This brings me to my next point. This essay began with the assertion that we humans are an aggressive species, to whom warfare comes instinctively and naturally. As Toynbee says, the pages of peace are the blank pages in our history books - blank, because uninteresting, and anyhow few and far between. It is warriors whom we admire and who define our identities and our institutions. But - and this is the point - times and technologies change. Unlike the wars of the past, the consequences of modern warfare are horrendous in the extreme. Picture what has only recently been happening in Afghanistan, Iraq, Syria, Yemen; think of the irrecoverable devastation that has been visited across those lands. Think of the economies, roads, factories, homes, lives destroyed. Consider the ranks of the jobless, the homeless, the destitute, and the endless streams of refugees who have lost everything. Picture the children orphaned, killed, maimed, traumatised. Again and again, writers and commentators have decried the senseless destruction caused by warfare. Certainly, warfare is irrational, causing completely gratuitous destruction. And this is without even considering the apocalyptic horrors of nuclear war.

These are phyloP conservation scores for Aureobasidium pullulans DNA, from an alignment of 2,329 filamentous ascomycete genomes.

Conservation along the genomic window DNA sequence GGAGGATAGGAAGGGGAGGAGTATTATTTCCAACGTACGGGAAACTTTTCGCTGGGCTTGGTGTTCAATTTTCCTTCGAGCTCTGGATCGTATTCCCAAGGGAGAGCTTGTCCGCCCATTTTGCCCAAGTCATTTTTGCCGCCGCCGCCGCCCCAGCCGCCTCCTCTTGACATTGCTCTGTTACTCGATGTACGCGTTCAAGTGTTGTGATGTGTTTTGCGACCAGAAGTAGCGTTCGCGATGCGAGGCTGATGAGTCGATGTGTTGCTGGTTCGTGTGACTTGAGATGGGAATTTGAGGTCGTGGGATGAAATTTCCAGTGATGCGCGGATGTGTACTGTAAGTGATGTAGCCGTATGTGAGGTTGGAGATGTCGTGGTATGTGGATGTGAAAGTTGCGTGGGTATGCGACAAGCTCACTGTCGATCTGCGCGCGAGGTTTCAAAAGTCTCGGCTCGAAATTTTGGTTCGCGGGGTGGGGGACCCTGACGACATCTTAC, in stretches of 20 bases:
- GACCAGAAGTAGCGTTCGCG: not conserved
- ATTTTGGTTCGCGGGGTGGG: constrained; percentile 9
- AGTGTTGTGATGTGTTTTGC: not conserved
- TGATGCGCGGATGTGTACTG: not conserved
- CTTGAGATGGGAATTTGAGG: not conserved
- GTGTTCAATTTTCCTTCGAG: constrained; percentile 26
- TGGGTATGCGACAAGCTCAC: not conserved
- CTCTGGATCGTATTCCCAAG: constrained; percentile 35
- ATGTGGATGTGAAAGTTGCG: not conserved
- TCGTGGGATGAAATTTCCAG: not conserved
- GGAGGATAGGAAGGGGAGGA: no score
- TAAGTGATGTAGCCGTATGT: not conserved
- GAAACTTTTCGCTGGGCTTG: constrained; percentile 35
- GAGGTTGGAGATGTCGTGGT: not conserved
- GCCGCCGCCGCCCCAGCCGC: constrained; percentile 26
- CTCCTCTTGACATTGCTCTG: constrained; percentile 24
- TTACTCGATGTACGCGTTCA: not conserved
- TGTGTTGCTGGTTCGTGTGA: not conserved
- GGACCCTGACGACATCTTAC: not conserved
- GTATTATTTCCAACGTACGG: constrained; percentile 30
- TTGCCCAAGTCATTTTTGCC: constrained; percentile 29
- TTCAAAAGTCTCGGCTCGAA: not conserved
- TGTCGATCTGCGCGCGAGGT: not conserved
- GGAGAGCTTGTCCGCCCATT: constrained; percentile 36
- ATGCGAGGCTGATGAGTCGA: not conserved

At the very least, as we in Pakistan are discovering, modern armies and weaponry are extremely expensive, requiring large portions of the nation's GNP to sustain. Even the mighty USSR crumbled, unable to support the military expenditure necessitated by its superpower status. Thus, war is clearly an economically senseless enterprise. If a nation must destroy its people's livelihoods and homes in order to defend them, what exactly is it supposed to be defending?

Here, then, is the dilemma. The nation state, with its military underpinning, is becoming a self-destructive anachronism, a fact that is underlined by the spawning of violent bigots like Modi, Trump, Putin, Netanyahu, and other such. But, so far, we know of no alternative to the nation-state. Modern warfare is massively destructive and, what is more, now offers the very real possibility of destroying the entire planet. But we know no other way of resolving our differences.

Where do we go from here?
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Publication:Friday Times of Pakistan (Lahore, Pakistan)
Geographic Code:9PAKI
Date:Jun 1, 2019
Words:1212